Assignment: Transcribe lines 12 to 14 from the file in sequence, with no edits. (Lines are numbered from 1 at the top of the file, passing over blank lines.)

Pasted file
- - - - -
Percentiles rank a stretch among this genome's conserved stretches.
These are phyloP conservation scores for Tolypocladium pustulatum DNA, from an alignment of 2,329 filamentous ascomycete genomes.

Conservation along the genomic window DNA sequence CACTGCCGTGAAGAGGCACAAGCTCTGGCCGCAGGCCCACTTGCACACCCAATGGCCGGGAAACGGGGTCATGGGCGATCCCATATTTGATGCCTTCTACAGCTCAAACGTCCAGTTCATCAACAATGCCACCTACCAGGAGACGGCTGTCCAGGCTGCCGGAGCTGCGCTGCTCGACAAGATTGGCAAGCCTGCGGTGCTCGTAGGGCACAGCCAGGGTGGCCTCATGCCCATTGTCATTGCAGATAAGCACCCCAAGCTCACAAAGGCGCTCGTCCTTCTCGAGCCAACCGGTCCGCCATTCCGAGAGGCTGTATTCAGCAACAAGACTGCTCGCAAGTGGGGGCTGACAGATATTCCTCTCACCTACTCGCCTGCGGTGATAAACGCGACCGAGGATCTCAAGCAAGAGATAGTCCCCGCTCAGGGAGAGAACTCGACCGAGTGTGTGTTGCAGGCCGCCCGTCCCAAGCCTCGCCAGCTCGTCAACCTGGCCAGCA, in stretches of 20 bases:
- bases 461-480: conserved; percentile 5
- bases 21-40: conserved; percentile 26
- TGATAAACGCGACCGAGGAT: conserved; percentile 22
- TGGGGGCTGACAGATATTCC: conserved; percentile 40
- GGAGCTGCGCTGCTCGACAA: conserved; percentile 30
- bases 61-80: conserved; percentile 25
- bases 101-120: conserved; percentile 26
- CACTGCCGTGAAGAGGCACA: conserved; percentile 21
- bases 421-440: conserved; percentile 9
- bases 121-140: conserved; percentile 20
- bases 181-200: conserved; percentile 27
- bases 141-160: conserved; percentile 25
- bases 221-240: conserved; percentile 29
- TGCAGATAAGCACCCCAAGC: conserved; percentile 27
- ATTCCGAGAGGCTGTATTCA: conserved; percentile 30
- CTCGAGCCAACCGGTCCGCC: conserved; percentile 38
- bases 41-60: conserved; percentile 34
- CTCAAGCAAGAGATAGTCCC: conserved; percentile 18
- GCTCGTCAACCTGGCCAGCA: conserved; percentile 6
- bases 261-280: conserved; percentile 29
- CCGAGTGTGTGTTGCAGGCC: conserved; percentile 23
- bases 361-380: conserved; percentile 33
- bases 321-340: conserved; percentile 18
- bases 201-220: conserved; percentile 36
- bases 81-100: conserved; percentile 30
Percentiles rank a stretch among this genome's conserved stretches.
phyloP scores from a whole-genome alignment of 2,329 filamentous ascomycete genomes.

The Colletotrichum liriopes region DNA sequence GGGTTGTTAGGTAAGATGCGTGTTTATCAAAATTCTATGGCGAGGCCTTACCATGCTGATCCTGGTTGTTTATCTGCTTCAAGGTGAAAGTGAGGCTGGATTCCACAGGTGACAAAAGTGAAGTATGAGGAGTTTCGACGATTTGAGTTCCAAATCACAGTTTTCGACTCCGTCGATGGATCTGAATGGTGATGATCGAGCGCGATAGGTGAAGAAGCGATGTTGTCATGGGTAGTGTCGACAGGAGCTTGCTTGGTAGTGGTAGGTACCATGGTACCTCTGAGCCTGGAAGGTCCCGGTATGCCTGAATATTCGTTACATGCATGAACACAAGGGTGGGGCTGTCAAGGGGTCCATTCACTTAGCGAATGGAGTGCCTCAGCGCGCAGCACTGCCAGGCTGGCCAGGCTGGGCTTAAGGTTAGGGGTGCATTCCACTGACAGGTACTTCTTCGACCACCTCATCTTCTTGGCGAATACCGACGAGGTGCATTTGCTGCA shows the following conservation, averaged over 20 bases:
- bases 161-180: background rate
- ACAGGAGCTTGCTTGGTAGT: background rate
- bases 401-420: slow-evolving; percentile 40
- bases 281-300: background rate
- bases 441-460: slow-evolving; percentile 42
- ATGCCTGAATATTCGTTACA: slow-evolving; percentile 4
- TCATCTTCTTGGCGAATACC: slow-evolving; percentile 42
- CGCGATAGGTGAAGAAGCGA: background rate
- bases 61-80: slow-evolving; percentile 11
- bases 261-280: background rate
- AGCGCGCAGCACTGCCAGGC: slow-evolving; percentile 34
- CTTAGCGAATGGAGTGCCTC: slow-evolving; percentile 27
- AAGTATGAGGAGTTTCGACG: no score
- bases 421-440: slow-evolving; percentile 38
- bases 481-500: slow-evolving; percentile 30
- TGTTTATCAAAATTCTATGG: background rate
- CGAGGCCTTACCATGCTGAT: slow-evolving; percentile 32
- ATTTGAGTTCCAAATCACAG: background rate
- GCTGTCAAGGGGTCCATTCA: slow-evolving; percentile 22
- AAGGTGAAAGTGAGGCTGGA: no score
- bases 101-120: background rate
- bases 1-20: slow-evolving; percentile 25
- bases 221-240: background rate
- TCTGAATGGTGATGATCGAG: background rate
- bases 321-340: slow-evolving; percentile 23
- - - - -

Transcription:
- bases 421-440: conserved; percentile 9
- bases 121-140: conserved; percentile 20
- bases 181-200: conserved; percentile 27